of the potential dangers to raise awareness for beach and surf users seem a
better alternative than instituting a “violation” atmosphere targeting a
specific user group; i.e. A “No lifeguard present. Swim at your own risk” or some
equivalent signage, as seen on other of Oregon’s beaches but tailored,
obviously, to the more specific risks and dangers at Cape Kiwanda.
Additionally, the very notion of “enforcement” seems problematic in its own
right both logistically and financially for Tillamook County; not to mention
the cost of installation and maintenance of any “safety zone with lighted
markers” near a Cape with violent winter surf regularly in excess of 20 feet.
Ultimately, any ban or restriction will be bitterly
contested and will bring in outside interest groups. Further proposals and
recommendations on limits to specific users (Dories, Jet Skis, Dog Walkers,
Horses, Etc.) will be bandied about and contested, fought and argued. The end
result will be an increasingly thick book of rules and regulations until the
list of restrictions resembles those of California beaches. Even if the
proposal “wins”, everyone will lose in the end.
The real issue at hand is the massive popularity and
increase of use at Cape Kiwanda, especially in the summer. The natural beauty
of the area is strong draw and offers many recreation options, surfing among
them. While the proposed petition may have good intentions; every added rule
creates precedence for other rules, and every exclusion creates yet other
In ORS Chapter 830 (390.010 Policy of state toward outdoor
recreation resources), in section 5 states:
(5) It shall be the policy of the
State of Oregon to supply those outdoor recreation areas, facilities and
opportunities which are clearly the responsibility of the state in meeting
growing needs; and to encourage all agencies of government, voluntary and
commercial organizations, citizen recreation groups and others to work
cooperatively and in a coordinated manner to assist in meeting total recreation
needs through exercise of their appropriate responsibilities.
Thus, any proposal or restriction that adversely affects a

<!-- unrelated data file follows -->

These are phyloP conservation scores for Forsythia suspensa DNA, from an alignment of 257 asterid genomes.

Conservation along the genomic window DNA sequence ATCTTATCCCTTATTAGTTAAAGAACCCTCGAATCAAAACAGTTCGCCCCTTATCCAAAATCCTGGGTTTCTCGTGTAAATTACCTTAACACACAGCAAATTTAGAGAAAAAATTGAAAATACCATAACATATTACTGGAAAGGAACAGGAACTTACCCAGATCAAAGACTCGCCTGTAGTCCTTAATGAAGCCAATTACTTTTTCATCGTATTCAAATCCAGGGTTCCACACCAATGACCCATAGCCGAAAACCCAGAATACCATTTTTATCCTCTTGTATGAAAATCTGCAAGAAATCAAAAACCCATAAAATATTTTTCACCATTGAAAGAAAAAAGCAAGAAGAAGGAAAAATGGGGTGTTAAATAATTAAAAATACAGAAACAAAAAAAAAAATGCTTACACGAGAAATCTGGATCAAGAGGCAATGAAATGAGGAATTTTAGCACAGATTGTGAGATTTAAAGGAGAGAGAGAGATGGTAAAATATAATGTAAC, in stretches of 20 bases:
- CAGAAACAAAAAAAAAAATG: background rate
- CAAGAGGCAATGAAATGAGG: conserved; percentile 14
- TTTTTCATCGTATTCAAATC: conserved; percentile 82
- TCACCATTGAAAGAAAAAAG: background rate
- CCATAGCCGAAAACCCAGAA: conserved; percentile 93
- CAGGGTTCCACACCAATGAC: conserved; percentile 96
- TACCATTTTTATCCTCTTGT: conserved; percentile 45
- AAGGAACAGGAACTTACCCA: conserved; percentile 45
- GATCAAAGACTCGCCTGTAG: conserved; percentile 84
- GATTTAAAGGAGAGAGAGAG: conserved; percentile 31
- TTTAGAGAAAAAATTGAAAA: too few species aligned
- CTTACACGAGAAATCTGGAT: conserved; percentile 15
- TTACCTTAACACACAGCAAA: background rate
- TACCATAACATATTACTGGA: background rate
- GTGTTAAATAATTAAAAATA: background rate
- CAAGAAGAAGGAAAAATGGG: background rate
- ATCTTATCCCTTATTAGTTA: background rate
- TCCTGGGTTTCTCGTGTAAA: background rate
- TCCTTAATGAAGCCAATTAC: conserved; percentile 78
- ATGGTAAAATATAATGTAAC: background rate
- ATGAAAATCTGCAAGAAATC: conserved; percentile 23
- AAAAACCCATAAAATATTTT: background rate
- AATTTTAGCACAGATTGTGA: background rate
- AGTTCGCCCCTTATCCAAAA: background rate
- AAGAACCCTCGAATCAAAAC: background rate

specific user group seems clearly at odds with Oregon State policy itself. Clearly,
surfers, who would be excluded from use of the area immediately south of Cape
Kiwanda do not support this proposal; nor does the Pacific City Dorymen's
Association as I understand. The following was released to local media 5/12/15:
The PCDA board has released the
The Pacific City Dorymen’s
Association has never proposed nor supported restricting access to any user
group at Cape Kiwanda.
In over 100 years of dory
launchings and landings at Cape Kiwanda less than four dorymen fatalities have occurred,
making it one of the safest ports in Oregon.
In over 50 years of sharing the
area with surfers there has been only one serious accident.
Instead, we have chosen to work in
collaboration with the surfing community, the Oregon State Marine Board, Oregon
State Parks, Oregon State Police, United States Coast Guard, Nestucca Rural
Fire Protection District, and the Tillamook County Sheriff’s Department to
educate all user groups to provide for a safer Cape Kiwanda.
The Board of Directors will again review
current safety measures and may propose additional concepts.
This statement was approved by the
majority of the board and is based on motions made and approved in previous
Ryan Cruse, Field Coordinator for Surfrider Foundation’s
“[Surfrider is] very much opposed
to this proposed ‘safety zone.’ We believe that the most productive way to
handle safety in this zone is for EDUCATED surfers and dorymen to work together
to manage this area.”
Under the basic precepts of 1967’s Oregon Beach Bill “the
public has free and uninterrupted use of the beaches along Oregon´s 362
mile-long coastline. The Beach Bill also directs that the ocean shore be
administered as a state recreation area. The Oregon Parks and Recreation
Department is charged with the protection and preservation of the recreation,
scenic, and natural resource values found on Oregon´s ocean shore”. [from
Oregon.gov “Oregon Parks and Recreation Department: Rules and Regulations”]. I
would argue that the waves that break upon Oregon’s beaches are a natural
resource of the highest value in a recreational sense for surfers and other
I believe that if this restrictive petition passes it will only
create counter petitions in an endless and contentious fight over access to the
waters below Cape Kiwanda. Surely, there is a solution that does not infringe
upon, limit or exclude the user rights of one group to the benefit of
another…regardless of whether it is the 100 year tradition of dory launching or
the 50 year plus tradition of surfing at Cape Kiwanda. Coexistence, not
exclusion is the sensible path to take for Oregonians.